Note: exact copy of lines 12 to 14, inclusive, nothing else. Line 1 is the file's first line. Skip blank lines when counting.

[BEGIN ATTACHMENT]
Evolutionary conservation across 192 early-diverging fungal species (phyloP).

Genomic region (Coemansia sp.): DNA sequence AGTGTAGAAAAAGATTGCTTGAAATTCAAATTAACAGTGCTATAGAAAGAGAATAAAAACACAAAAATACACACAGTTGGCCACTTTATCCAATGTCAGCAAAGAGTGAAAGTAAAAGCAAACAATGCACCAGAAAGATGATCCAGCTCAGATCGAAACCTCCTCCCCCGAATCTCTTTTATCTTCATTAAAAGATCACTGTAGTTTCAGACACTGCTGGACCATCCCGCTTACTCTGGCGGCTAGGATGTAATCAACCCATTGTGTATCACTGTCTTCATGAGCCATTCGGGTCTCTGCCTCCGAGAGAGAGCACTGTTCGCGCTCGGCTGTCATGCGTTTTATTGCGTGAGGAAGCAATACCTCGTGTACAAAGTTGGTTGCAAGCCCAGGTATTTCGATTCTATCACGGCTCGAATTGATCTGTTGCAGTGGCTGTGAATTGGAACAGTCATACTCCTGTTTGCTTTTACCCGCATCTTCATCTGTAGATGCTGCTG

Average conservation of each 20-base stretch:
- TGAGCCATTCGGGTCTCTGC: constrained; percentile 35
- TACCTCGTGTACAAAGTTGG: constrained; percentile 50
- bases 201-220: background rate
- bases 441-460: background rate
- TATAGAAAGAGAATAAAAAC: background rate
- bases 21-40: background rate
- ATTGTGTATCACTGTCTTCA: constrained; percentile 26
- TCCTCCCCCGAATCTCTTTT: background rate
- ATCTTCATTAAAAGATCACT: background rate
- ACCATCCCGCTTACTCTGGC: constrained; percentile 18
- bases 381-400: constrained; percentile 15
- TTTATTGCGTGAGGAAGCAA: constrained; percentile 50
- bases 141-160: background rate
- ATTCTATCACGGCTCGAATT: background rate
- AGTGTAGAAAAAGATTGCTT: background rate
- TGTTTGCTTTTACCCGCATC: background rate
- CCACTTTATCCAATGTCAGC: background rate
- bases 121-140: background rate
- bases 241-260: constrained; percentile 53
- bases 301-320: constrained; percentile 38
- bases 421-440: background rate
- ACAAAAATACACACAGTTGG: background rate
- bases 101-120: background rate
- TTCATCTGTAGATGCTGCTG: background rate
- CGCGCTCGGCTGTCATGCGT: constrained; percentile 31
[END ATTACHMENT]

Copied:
- ATCTTCATTAAAAGATCACT: background rate
- ACCATCCCGCTTACTCTGGC: constrained; percentile 18
- bases 381-400: constrained; percentile 15